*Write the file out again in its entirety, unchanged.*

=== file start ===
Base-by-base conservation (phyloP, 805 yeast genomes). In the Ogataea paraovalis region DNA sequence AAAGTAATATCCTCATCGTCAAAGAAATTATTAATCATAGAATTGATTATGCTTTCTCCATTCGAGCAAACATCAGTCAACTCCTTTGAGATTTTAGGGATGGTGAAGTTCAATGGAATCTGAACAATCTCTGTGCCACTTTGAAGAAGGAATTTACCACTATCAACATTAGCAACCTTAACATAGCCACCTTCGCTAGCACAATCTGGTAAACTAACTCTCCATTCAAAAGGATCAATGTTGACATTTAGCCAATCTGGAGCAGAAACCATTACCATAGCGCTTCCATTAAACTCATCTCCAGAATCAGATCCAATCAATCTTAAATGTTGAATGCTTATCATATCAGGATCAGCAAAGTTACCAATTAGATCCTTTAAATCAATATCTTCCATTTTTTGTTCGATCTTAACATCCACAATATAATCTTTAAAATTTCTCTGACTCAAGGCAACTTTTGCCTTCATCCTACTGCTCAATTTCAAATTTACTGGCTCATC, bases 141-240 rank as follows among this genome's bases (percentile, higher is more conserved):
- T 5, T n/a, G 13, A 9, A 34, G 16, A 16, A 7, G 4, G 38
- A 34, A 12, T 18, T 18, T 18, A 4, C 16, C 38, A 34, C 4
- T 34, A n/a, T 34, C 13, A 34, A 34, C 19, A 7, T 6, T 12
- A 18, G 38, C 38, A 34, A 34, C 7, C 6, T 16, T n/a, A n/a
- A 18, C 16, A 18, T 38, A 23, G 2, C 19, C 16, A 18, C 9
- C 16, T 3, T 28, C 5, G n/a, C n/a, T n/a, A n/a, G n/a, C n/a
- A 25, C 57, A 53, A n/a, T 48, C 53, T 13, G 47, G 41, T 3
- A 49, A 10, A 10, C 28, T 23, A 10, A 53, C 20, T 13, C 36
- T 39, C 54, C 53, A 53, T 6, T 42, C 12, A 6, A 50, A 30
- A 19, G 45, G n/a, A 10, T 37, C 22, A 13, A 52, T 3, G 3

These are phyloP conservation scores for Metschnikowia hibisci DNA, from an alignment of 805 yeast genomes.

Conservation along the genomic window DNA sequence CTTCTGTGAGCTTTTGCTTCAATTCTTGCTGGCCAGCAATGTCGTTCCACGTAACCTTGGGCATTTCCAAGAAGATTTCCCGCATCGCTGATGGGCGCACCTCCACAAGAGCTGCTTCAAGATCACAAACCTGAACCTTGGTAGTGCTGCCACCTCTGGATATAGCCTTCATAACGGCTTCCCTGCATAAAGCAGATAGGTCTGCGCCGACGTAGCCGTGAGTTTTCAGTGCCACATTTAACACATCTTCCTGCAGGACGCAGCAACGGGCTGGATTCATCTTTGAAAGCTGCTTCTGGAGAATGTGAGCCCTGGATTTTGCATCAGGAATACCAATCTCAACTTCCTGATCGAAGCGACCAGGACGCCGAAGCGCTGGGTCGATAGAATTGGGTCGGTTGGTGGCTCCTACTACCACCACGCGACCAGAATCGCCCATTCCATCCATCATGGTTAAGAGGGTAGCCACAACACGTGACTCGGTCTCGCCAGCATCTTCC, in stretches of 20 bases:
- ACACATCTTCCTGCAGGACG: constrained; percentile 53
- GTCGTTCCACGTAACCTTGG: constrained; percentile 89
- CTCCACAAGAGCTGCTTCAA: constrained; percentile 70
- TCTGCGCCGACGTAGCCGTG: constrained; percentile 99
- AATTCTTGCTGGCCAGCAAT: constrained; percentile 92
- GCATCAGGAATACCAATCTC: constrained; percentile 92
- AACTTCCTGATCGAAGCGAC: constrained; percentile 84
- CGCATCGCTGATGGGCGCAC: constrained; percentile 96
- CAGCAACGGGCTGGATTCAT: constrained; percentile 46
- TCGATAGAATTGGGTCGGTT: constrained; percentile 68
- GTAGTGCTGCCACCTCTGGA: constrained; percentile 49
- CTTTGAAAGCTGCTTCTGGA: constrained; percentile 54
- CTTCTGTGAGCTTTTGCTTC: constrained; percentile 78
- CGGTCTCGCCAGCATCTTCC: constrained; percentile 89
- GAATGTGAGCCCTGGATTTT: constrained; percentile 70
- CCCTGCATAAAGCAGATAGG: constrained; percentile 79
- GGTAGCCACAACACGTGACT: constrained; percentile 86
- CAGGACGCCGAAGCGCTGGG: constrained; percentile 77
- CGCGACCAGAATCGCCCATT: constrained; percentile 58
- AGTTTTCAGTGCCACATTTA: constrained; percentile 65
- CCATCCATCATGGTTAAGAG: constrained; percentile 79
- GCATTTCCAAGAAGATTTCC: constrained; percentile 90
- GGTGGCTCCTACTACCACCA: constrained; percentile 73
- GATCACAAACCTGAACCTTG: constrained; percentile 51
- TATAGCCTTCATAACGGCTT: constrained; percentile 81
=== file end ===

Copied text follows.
Base-by-base conservation (phyloP, 805 yeast genomes). In the Ogataea paraovalis region DNA sequence AAAGTAATATCCTCATCGTCAAAGAAATTATTAATCATAGAATTGATTATGCTTTCTCCATTCGAGCAAACATCAGTCAACTCCTTTGAGATTTTAGGGATGGTGAAGTTCAATGGAATCTGAACAATCTCTGTGCCACTTTGAAGAAGGAATTTACCACTATCAACATTAGCAACCTTAACATAGCCACCTTCGCTAGCACAATCTGGTAAACTAACTCTCCATTCAAAAGGATCAATGTTGACATTTAGCCAATCTGGAGCAGAAACCATTACCATAGCGCTTCCATTAAACTCATCTCCAGAATCAGATCCAATCAATCTTAAATGTTGAATGCTTATCATATCAGGATCAGCAAAGTTACCAATTAGATCCTTTAAATCAATATCTTCCATTTTTTGTTCGATCTTAACATCCACAATATAATCTTTAAAATTTCTCTGACTCAAGGCAACTTTTGCCTTCATCCTACTGCTCAATTTCAAATTTACTGGCTCATC, bases 141-240 rank as follows among this genome's bases (percentile, higher is more conserved):
- T 5, T n/a, G 13, A 9, A 34, G 16, A 16, A 7, G 4, G 38
- A 34, A 12, T 18, T 18, T 18, A 4, C 16, C 38, A 34, C 4
- T 34, A n/a, T 34, C 13, A 34, A 34, C 19, A 7, T 6, T 12
- A 18, G 38, C 38, A 34, A 34, C 7, C 6, T 16, T n/a, A n/a
- A 18, C 16, A 18, T 38, A 23, G 2, C 19, C 16, A 18, C 9
- C 16, T 3, T 28, C 5, G n/a, C n/a, T n/a, A n/a, G n/a, C n/a
- A 25, C 57, A 53, A n/a, T 48, C 53, T 13, G 47, G 41, T 3
- A 49, A 10, A 10, C 28, T 23, A 10, A 53, C 20, T 13, C 36
- T 39, C 54, C 53, A 53, T 6, T 42, C 12, A 6, A 50, A 30
- A 19, G 45, G n/a, A 10, T 37, C 22, A 13, A 52, T 3, G 3

These are phyloP conservation scores for Metschnikowia hibisci DNA, from an alignment of 805 yeast genomes.

Conservation along the genomic window DNA sequence CTTCTGTGAGCTTTTGCTTCAATTCTTGCTGGCCAGCAATGTCGTTCCACGTAACCTTGGGCATTTCCAAGAAGATTTCCCGCATCGCTGATGGGCGCACCTCCACAAGAGCTGCTTCAAGATCACAAACCTGAACCTTGGTAGTGCTGCCACCTCTGGATATAGCCTTCATAACGGCTTCCCTGCATAAAGCAGATAGGTCTGCGCCGACGTAGCCGTGAGTTTTCAGTGCCACATTTAACACATCTTCCTGCAGGACGCAGCAACGGGCTGGATTCATCTTTGAAAGCTGCTTCTGGAGAATGTGAGCCCTGGATTTTGCATCAGGAATACCAATCTCAACTTCCTGATCGAAGCGACCAGGACGCCGAAGCGCTGGGTCGATAGAATTGGGTCGGTTGGTGGCTCCTACTACCACCACGCGACCAGAATCGCCCATTCCATCCATCATGGTTAAGAGGGTAGCCACAACACGTGACTCGGTCTCGCCAGCATCTTCC, in stretches of 20 bases:
- ACACATCTTCCTGCAGGACG: constrained; percentile 53
- GTCGTTCCACGTAACCTTGG: constrained; percentile 89
- CTCCACAAGAGCTGCTTCAA: constrained; percentile 70
- TCTGCGCCGACGTAGCCGTG: constrained; percentile 99
- AATTCTTGCTGGCCAGCAAT: constrained; percentile 92
- GCATCAGGAATACCAATCTC: constrained; percentile 92
- AACTTCCTGATCGAAGCGAC: constrained; percentile 84
- CGCATCGCTGATGGGCGCAC: constrained; percentile 96
- CAGCAACGGGCTGGATTCAT: constrained; percentile 46
- TCGATAGAATTGGGTCGGTT: constrained; percentile 68
- GTAGTGCTGCCACCTCTGGA: constrained; percentile 49
- CTTTGAAAGCTGCTTCTGGA: constrained; percentile 54
- CTTCTGTGAGCTTTTGCTTC: constrained; percentile 78
- CGGTCTCGCCAGCATCTTCC: constrained; percentile 89
- GAATGTGAGCCCTGGATTTT: constrained; percentile 70
- CCCTGCATAAAGCAGATAGG: constrained; percentile 79
- GGTAGCCACAACACGTGACT: constrained; percentile 86
- CAGGACGCCGAAGCGCTGGG: constrained; percentile 77
- CGCGACCAGAATCGCCCATT: constrained; percentile 58
- AGTTTTCAGTGCCACATTTA: constrained; percentile 65
- CCATCCATCATGGTTAAGAG: constrained; percentile 79
- GCATTTCCAAGAAGATTTCC: constrained; percentile 90
- GGTGGCTCCTACTACCACCA: constrained; percentile 73
- GATCACAAACCTGAACCTTG: constrained; percentile 51
- TATAGCCTTCATAACGGCTT: constrained; percentile 81